Wednesday, September 02, 2009

The Taming of the Mind

I was appalled by what I witnessed over the weekend. A father selling his headstrong daughter to the highest bidder; the girl’s new husband depriving her food and sleep to break her will; and finally the menfolk gathering to boast who tamed whose woman best.

Yet I was just as dumbfounded that the community watching this spectacle – women included – was delighted by the goings on. No one seemed to get the message of The Taming of the Shrew: women should be subjugated by and subservient to their husbands, who are their lords, keepers, heads and sovereigns. Is this the idea mothers and fathers want their daughters and sons to learn? Did they take the time to discuss the misogyny and paternalism they were enthusiastically applauding?

Yes the play was written in another time and within a different context. And no doubt women, at least in democratic and developed nations, have gained some parity with men. However, the notion that men are the rightful rulers of women, families and communities persist even though hunter-gatherer societies have long ceased to exist save for the remotest regions of the earth. Most means of livelihood can be taken on by either sex, if given the opportunity. Women are now leaders of industry and government. Even in the battlefield, females have proven just as courageous and capable as male soldiers. Both genders can now provide for and nurture a family. Yet somehow, the thought that women are less than men, that women should be dependent on men, that men should be above all others is propagated and at times celebrated to this very day.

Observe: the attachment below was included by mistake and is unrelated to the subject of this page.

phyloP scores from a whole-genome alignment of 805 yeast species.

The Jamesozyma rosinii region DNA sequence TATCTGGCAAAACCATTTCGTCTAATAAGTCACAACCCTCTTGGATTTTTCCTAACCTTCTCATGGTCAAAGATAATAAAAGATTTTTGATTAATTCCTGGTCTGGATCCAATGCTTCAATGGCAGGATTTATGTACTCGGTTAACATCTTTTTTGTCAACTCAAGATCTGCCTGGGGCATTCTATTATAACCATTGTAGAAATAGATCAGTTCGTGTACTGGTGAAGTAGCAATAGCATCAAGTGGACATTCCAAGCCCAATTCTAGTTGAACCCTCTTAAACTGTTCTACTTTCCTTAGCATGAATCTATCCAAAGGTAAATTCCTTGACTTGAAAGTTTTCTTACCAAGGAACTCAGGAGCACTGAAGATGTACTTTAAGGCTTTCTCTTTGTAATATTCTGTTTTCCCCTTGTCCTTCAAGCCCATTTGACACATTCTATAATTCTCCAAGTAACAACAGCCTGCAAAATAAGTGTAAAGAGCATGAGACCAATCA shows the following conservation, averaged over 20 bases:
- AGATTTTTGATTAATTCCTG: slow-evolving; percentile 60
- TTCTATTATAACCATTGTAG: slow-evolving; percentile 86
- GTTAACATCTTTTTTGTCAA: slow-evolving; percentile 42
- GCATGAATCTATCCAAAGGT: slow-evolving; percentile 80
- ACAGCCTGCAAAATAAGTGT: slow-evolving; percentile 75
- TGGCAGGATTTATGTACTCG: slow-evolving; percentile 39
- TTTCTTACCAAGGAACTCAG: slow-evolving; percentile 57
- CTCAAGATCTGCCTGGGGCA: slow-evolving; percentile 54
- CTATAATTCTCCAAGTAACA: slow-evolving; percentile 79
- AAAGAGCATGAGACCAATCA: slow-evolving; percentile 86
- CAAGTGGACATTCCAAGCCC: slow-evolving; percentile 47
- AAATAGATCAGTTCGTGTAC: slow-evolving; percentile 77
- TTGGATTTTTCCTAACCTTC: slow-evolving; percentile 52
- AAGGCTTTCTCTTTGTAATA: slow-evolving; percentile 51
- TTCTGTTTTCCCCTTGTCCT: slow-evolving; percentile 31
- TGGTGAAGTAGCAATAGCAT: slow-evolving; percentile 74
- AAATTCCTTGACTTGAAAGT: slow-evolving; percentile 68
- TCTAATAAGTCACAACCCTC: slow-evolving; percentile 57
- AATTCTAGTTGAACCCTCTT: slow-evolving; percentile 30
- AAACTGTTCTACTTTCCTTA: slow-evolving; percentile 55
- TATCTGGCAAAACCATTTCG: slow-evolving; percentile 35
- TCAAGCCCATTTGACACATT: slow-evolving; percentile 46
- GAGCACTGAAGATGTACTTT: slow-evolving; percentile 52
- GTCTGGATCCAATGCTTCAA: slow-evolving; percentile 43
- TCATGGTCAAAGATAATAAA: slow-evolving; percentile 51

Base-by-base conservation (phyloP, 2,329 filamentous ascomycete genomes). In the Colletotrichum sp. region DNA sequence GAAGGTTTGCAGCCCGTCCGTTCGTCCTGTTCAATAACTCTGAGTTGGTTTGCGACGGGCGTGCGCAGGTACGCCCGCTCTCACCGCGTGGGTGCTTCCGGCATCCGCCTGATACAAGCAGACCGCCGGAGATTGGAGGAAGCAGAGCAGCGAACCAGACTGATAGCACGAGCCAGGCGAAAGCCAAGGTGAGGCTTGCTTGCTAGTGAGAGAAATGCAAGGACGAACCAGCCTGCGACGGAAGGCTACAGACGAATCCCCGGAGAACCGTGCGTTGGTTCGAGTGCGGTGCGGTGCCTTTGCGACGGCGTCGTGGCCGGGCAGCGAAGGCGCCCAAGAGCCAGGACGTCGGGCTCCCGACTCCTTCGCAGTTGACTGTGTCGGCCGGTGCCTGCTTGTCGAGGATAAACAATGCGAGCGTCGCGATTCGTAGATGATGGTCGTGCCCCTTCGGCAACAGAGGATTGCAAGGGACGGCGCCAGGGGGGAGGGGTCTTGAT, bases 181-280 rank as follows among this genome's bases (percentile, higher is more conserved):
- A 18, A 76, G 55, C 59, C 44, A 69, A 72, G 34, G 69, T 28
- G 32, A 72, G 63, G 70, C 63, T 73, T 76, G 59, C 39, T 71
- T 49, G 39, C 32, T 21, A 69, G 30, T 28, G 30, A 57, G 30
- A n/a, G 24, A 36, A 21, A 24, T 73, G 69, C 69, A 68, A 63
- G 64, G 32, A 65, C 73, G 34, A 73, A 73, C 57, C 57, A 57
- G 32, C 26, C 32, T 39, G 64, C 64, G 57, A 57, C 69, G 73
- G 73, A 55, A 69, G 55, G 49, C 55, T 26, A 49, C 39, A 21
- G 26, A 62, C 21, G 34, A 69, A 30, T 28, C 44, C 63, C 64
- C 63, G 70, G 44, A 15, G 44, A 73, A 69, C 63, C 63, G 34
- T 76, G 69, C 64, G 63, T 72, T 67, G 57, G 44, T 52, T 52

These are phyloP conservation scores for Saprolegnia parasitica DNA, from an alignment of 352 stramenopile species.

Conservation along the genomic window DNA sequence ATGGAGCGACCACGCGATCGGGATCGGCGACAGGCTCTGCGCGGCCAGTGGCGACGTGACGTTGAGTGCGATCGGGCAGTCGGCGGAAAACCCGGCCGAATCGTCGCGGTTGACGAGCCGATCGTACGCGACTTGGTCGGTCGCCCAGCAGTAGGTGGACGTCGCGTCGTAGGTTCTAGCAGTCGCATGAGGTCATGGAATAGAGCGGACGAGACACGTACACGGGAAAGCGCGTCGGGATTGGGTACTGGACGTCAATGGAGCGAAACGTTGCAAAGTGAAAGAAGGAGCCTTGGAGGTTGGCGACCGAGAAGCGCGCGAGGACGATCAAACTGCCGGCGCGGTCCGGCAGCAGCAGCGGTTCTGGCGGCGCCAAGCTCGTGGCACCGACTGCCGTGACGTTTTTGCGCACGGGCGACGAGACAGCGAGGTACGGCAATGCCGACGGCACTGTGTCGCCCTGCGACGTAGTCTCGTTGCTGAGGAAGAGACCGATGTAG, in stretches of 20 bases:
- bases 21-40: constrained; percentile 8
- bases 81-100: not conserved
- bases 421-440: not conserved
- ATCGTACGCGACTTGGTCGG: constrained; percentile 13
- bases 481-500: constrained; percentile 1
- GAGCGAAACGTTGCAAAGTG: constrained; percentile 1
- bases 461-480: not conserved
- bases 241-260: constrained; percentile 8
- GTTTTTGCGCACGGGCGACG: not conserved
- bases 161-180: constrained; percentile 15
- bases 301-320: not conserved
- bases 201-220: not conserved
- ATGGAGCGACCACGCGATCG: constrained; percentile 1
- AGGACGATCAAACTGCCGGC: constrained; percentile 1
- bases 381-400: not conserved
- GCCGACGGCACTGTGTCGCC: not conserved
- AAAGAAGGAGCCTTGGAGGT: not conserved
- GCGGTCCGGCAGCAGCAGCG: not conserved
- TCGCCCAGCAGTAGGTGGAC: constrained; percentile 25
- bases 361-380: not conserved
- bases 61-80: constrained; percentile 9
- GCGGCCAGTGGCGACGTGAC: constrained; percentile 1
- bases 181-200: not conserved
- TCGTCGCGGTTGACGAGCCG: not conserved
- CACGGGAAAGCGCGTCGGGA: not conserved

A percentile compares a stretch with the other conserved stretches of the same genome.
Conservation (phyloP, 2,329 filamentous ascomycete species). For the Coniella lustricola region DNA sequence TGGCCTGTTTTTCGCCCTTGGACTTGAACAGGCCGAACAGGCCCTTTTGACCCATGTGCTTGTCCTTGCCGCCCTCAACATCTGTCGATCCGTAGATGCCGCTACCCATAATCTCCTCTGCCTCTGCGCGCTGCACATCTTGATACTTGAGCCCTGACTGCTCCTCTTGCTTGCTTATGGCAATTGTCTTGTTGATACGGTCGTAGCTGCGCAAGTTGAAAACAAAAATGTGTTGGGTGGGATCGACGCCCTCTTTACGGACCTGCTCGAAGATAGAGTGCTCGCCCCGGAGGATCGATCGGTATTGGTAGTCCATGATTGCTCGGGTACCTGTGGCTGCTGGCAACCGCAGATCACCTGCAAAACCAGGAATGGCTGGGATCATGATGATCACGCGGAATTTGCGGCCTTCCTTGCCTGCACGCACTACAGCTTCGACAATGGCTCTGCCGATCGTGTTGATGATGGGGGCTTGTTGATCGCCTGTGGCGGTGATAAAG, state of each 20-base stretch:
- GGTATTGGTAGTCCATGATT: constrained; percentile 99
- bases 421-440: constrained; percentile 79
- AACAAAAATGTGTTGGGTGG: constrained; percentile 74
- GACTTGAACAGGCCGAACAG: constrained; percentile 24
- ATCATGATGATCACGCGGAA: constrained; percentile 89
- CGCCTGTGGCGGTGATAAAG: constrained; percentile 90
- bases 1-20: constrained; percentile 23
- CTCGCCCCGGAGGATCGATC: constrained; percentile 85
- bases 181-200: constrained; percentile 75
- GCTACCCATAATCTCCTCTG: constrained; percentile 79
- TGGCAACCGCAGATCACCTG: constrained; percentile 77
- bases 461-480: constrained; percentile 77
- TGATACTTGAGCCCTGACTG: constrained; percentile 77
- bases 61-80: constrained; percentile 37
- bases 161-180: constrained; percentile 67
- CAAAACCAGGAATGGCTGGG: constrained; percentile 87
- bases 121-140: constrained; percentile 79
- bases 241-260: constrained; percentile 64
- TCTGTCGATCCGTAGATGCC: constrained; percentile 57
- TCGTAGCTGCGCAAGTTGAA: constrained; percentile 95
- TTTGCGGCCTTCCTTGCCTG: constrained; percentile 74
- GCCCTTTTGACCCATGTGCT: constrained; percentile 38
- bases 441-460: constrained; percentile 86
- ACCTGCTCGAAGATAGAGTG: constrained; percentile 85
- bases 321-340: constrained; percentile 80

Case in point is Virginia gubernatorial candidate Robert F. McDonnell. In 1989, as a 34 year old army veteran with a bachelor's and master's degree in business and while getting a combined law and second master's degree; interning at the U.S. House Republican Policy Committee; and preparing to run for the Virginia House of Delegates, McDonnell wrote a thesis that promotes power relations of the 16th century and modern day theocracies. In the paper, he describes working women and feminists as "detrimental" to the family; advocates for government policy to favor married couples over "cohabitators, homosexuals or fornicators;" and deems as "illogical" a 1972 Supreme Court decision legalizing the use of contraception by unmarried couples. Although the politician claims he was younger then and that his views have changed, well, he wasn't exactly a naive twenty something at the time and he is a politician who wants to be elected in a blue state. And sadly, there are millions of Americans just like him if not more medieval.

The thing is, why can’t a couple be equals? Why does one have to control the other? Why can't both contribute and care in equal measure?

The thing that dismays me is how people don't ask these questions and how they are very much like the defeated Kate, whose independence and thought have been tamed by manly Petruchio.

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